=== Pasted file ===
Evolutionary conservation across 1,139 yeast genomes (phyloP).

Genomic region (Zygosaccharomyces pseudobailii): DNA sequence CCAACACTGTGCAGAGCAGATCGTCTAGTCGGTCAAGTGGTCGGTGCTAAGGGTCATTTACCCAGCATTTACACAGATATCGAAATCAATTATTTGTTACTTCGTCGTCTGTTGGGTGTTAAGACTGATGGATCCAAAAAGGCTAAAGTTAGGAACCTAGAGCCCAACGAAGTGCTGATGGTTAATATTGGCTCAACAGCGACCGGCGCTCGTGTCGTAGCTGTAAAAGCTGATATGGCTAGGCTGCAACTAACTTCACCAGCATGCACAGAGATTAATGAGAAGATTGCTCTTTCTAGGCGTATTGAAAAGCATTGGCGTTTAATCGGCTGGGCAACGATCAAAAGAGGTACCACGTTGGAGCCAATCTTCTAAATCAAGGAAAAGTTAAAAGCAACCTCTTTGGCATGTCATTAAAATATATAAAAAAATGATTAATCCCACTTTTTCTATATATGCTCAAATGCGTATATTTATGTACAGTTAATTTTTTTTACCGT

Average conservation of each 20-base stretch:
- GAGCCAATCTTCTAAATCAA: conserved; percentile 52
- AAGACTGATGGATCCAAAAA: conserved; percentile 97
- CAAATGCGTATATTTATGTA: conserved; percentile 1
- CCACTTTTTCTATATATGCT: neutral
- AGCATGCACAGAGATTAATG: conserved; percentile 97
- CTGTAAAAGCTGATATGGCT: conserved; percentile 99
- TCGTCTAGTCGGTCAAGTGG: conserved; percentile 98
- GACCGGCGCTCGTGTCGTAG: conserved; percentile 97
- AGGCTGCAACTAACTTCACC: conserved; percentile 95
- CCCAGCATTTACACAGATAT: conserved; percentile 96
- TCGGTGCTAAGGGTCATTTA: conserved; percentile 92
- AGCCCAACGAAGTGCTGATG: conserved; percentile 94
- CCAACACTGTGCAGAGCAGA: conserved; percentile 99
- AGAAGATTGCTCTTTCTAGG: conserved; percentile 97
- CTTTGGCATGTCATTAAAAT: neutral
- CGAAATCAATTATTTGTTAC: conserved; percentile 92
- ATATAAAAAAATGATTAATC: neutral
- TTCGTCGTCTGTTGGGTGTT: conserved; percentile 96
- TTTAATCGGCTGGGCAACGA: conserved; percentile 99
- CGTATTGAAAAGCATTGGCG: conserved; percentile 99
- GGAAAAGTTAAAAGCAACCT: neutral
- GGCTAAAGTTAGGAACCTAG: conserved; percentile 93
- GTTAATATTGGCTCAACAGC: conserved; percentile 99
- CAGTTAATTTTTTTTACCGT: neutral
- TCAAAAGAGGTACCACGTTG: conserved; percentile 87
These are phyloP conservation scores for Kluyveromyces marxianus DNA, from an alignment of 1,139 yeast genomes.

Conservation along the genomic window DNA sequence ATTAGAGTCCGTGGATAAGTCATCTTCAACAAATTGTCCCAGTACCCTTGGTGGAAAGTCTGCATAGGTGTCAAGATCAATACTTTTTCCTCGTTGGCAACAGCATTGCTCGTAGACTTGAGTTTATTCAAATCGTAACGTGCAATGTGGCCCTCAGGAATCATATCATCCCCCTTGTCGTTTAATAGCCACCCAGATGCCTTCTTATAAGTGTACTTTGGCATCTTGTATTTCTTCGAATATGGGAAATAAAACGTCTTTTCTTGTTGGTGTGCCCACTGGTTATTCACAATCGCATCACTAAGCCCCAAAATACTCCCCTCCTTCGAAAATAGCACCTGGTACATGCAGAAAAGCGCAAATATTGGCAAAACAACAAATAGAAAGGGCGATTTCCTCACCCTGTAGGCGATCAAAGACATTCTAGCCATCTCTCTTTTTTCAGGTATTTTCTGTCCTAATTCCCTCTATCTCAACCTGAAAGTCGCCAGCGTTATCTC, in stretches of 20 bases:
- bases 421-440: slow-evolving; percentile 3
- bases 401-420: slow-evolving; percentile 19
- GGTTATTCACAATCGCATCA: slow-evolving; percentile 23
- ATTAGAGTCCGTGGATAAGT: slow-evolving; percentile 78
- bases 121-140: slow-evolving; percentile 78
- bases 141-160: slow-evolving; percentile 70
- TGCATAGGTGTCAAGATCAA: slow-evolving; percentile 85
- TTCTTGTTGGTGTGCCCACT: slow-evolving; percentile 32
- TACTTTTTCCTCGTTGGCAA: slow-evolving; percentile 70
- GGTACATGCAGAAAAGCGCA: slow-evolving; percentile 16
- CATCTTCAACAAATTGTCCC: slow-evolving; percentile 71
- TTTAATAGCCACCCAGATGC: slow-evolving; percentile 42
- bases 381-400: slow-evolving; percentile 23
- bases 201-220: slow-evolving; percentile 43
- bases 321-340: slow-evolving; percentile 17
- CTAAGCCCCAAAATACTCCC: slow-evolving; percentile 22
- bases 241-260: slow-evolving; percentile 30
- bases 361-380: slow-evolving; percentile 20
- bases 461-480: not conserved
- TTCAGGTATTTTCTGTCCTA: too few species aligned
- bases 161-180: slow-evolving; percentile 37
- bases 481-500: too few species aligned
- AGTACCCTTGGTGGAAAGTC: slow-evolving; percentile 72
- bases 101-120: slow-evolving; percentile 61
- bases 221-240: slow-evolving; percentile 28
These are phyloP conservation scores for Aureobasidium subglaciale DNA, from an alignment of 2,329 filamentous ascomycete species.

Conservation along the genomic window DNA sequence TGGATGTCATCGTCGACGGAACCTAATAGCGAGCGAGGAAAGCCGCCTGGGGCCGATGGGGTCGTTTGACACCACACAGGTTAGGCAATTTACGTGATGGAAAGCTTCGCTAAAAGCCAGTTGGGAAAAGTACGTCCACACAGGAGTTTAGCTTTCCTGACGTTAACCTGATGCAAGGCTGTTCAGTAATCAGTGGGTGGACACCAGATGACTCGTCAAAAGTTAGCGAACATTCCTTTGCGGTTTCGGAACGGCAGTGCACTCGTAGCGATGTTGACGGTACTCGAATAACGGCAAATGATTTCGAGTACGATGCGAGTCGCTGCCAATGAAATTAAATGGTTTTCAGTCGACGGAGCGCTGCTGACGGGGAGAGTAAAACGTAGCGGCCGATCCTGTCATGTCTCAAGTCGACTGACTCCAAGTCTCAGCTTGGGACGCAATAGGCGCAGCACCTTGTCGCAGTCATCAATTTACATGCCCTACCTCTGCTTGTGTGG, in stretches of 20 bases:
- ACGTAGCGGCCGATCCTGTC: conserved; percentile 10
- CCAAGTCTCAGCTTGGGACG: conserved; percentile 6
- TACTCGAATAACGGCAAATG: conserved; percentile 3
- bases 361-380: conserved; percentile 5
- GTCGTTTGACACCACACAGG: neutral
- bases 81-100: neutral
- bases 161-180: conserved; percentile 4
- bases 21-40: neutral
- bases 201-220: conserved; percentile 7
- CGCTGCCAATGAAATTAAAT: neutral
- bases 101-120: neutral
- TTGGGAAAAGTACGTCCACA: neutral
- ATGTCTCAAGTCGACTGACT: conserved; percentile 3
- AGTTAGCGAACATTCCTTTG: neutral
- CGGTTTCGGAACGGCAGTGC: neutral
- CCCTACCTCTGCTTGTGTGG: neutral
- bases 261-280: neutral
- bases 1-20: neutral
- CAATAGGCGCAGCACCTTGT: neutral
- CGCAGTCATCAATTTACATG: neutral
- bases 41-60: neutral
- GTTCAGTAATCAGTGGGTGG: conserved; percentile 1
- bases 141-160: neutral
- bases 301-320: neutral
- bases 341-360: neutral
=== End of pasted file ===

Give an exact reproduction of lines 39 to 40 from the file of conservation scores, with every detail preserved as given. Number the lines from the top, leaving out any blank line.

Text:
- TACTTTTTCCTCGTTGGCAA: slow-evolving; percentile 70
- GGTACATGCAGAAAAGCGCA: slow-evolving; percentile 16